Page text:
Since administered intravenously, the genetically altered bacteria gain access to dendritic cells inside the body, differing Advaxis’ immunotherapy from Dendreon’s . And once it gets inside those dendritic cells, the normal bacteria, if not genetically altered, would start to multiply inside the dendritic cell. “Because we genetically alter our bacteria, it doesn’t do that,” says O’Connor. “Instead, what it does is gets inside the dendritic cell and starts to secrete a piece of the bacteria which is highly immunogenic, meaning it has the ability to create a very strong immune response.” What the company has done with the genetic engineering is fused the highly immunogenic portion of the bacteria, which is secreted inside the dendritic cell by the bacteria itself, to a specific cancer antigen; their most developed product candidate is for HPV.
Advaxis’ product also overcomes immunosuppression at the site of the tumor. By harnessing an immune response, the body no longer looks at the tumor as something that needs protection, through the suppression of killer T-cells. However, the body views the immunotherapy as a bacterial infection, allowing those killer T-cells that have been made to the bacteria, as well at the antigen, to overcome that suppression of the tumor to go and do its job, attack.
“There are four elements to effective immunotherapy,” says O’Connor. “The first three are what current marketed products do: gain access to the dendritic cell, causing a profound immune response and then overcoming check point inhibitor. The fourth element, which is what Advaxis does, is the ability to overcome immunosuppression at the site of the tumor. We are not aware of any others in the market or in development other than our own.”
Overall, the company has completed two clinical trials with the immunotherapy platform. The first, conducted with product candidate ADXS-HPV, was a study conducted in India with 110 women who had advanced cervical cancer. The women were pre-treated with chemotherapy/radiation and surgery, or both, and their disease progressed, or their tumors continued. In that patient population Advaxis saw with one dose of their immunotherapy, that six women had a complete response (tumors were 100% eliminated), six women had a partial response (tumors were significantly reduced) and 35 showed cases of disease stabilization, an encouraging proof of survival.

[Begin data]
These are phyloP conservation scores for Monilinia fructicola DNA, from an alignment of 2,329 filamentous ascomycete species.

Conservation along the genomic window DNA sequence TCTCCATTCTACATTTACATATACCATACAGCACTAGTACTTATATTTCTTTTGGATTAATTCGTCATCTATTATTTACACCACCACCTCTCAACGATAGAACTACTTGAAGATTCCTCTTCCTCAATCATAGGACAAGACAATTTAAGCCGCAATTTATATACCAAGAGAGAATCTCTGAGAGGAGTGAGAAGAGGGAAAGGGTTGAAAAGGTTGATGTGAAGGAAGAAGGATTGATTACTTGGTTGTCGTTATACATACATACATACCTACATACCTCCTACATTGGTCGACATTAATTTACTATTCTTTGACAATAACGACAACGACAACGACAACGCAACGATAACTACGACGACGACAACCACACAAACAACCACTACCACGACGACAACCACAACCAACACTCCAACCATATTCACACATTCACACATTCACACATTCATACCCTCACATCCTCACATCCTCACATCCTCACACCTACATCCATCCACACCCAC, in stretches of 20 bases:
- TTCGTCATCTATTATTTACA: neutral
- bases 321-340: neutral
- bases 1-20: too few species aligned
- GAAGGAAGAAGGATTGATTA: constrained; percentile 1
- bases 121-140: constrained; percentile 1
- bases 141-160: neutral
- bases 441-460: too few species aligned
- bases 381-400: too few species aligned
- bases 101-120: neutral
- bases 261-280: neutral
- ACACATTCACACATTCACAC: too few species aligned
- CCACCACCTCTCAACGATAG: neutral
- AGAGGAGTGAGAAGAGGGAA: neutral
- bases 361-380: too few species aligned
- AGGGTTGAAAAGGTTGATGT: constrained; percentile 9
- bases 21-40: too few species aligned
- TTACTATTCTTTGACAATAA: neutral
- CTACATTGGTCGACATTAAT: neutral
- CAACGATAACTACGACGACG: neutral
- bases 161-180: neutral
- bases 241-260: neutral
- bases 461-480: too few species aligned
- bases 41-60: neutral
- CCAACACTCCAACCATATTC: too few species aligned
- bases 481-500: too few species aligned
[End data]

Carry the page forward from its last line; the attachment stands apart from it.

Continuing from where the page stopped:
The second study was conducted at the Univ. of Pennsylvania by a vet (Dr. Mason) who specializes in canine cancers, especially canine bone cancer (osteosarcoma). Over two years ago, Dr. Mason asked Advaxis to use product candidate ADXS-cHER2, a product candidate made to treat breast cancer, in a study that enrolled 13 dogs with highly aggressive canine osteosarcoma. Although made to treat breast cancer, the immunotherapy could also work to heal canine osteosarcoma as both cancers express the same cancer antigen, HER2. The dogs were randomized to receive three doses of ADXS-cHER2 three weeks apart. The Phase 1 data in canine osteosarcoma shows encouraging survival in companion dogs treated with ADXS-cHER2 versus those untreated. The dogs that received the immunotherapy are living significantly longer. “This study also shows that our immunotherapy is not just a single product candidate,” says O’Connor.
The future of the technology lies in first gaining approval of the immunotherapy platform directed toward the cancer antigen HPV. In the U.S. Advaxis hopes to demonstrate its ability in a registration setting to increase survival in women with advanced cervical cancer. From there, the company hopes to expand the use of ADXS-HPV to HPV-associated head and neck cancer. The company has already gained an orphan indication for the FDA with respect to HPV-associated head and neck cancer.
Outside of the U.S., where cervical cancer is considered an epidemic, Advaxis hopes to license its candidate to market-dominant companies and places in the world where there is a high prevalence of HPV-associated disease. Advaxis has already licensed exclusively to Biocon, one of the world’s top biopharmaceutical companies, to develop and commercialize ADXS-HPV in India and other key approaching markets.
In 2014 Advaxis will also begin Phase I trials in breast and prostate cancer.